Thomas Nickerson

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For the president of the Santa Fe Railroad, see Thomas Nickerson (ATSF).
Thomas Nickerson
Thomas Nickerson - photo.jpg
Born Thomas Gibson Nickerson
(1805-03-20)March 20, 1805
Harwich, Massachusetts
Died February 7, 1883(1883-02-07) (aged 77)
Occupation Sailor
Known for Crewmate of whaleship Essex
Notable work The Loss of the Ship "Essex" Sunk by a Whale and the Ordeal of the Crew in Open Boats

Thomas Gibson Nickerson (March 20, 1805 – February 7, 1883) was an American sailor and author. In 1819, when he was fourteen years old, Nickerson served as cabin boy on the whaleship Essex. On this voyage, the ship was sunk by a whale it was pursuing, and the crew spent three months at sea before the survivors were rescued. In 1876 he wrote The Loss of the Ship "Essex", an account of the ordeal and of his subsequent experiences at sea. The manuscript was lost until 1960, and was first published in 1984.

Sketch of Essex being struck by a whale on 20 November 1820; Sketched later in life by Thomas Nickerson

Overview[edit]

Nickerson was born in Harwich, Massachusetts, the son of Rebecca (Gibson) and Thomas Nickerson.[1] Nickerson made his first sea voyage in 1819, at the age of fourteen, on the ill-fated whaler Essex, which sailed from Nantucket Harbor. A whale rammed and sank Essex on 20 November 1820. The first mate, Owen Chase, later wrote about the incident in the Narrative of the Most Extraordinary and Distressing Shipwreck of the Whale-Ship Essex, a book that would inspire Herman Melville to write Moby-Dick.

Nickerson returned to sea after his rescue, serving on other whale ships and eventually working his way up to captain of a merchant vessel. Upon retiring he ran a boarding house in Nantucket, which was visited by the writer Leon Lewis, who encouraged him to write down his story of the three months he was lost at sea with the Essex survivors. Nickerson did this, and in 1876, he sent an 80 page manuscript, as well as accounts of other adventures he had later in life, to Lewis for editing. Lewis, however, was having a personal crisis and the manuscript was abandoned.[2] When Lewis journeyed to England, he left a trunk in the care of Rhea Ogden, a neighbor at his summer cottage on Lake Keuka, near Penn Yan, New York. The trunk containing the manuscript was later given by Ogden to her nephew, James M. Finch, Jr. of Hamden, Connecticut. Nickerson died in 1883, seven years after sending his manuscript to to Lewis. The trunk's contents were finally inspected in 1960 and The Loss of the Ship "Essex" Sunk by a Whale and the Ordeal of the Crew in Open Boats was discovered. Finch's wife Ann, recognizing the manuscript's importance, contacted the Nantucket Whaling Museum. It took another twenty years before it was authenticated by Edouard A. Stackpole, a Nantucket whaling historian. The Finches donated the manuscript to the Museum. An abridged version was published by the Nantucket Historical Association in 1984, a century after Nickerson's death.[2]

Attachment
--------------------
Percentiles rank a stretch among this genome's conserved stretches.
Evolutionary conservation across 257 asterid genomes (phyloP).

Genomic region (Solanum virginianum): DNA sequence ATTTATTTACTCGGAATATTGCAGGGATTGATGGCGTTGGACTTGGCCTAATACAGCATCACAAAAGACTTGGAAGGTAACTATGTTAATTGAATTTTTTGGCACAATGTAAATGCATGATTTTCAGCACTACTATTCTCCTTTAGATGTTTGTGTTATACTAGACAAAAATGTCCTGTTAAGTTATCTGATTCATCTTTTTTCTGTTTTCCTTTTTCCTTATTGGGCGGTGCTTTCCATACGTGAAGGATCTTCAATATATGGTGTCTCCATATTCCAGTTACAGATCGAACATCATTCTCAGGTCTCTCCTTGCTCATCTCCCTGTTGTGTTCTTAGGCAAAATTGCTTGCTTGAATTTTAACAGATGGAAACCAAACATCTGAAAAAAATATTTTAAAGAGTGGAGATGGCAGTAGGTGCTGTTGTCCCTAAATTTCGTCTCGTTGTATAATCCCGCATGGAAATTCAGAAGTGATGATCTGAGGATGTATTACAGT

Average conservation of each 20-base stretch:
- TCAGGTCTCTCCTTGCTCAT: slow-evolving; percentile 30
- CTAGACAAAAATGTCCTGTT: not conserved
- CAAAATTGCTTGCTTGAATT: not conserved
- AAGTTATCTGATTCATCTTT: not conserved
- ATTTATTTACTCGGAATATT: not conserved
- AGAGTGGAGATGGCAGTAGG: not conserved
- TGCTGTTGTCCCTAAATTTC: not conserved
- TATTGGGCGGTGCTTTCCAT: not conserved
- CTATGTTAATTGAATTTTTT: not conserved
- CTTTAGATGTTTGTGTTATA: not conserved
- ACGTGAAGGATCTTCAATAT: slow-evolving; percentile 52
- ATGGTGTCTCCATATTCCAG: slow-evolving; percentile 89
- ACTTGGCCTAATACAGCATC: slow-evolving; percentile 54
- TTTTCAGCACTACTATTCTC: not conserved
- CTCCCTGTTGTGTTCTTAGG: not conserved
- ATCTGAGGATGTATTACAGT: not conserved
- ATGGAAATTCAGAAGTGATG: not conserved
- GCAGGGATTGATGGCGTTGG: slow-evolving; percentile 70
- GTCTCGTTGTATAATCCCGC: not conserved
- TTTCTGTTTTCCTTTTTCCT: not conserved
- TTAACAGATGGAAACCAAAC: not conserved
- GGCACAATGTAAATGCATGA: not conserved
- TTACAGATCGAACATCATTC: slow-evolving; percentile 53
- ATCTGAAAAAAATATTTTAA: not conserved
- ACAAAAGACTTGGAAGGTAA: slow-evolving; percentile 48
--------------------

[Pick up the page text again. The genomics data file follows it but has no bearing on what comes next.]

In popular culture[edit]

Books[edit]

Movies[edit]

Nickerson's historical character was dramatized in three films:

References[edit]

  1. ^ Philbrick, Nathaniel (2001). "In the Heart of the Sea: The Tragedy of the Whaleship Essex". Penguin. p. 302. ISBN 9780141001821. 
  2. ^ a b Thomas Nickerson (2000). Thomas Philbrick, ed. The loss of the ship Essex, sunk by a whale. Penguin. p. 83. ISBN 0-14-043796-7. 
  3. ^ Philbrick, Nathaniel (2001). In the Heart of the Sea: The Tragedy of the Whaleship Essex. Penguin Books. ISBN 0-14-100182-8. 
  4. ^ Revenge of the Whale (2001) at the Internet Movie Database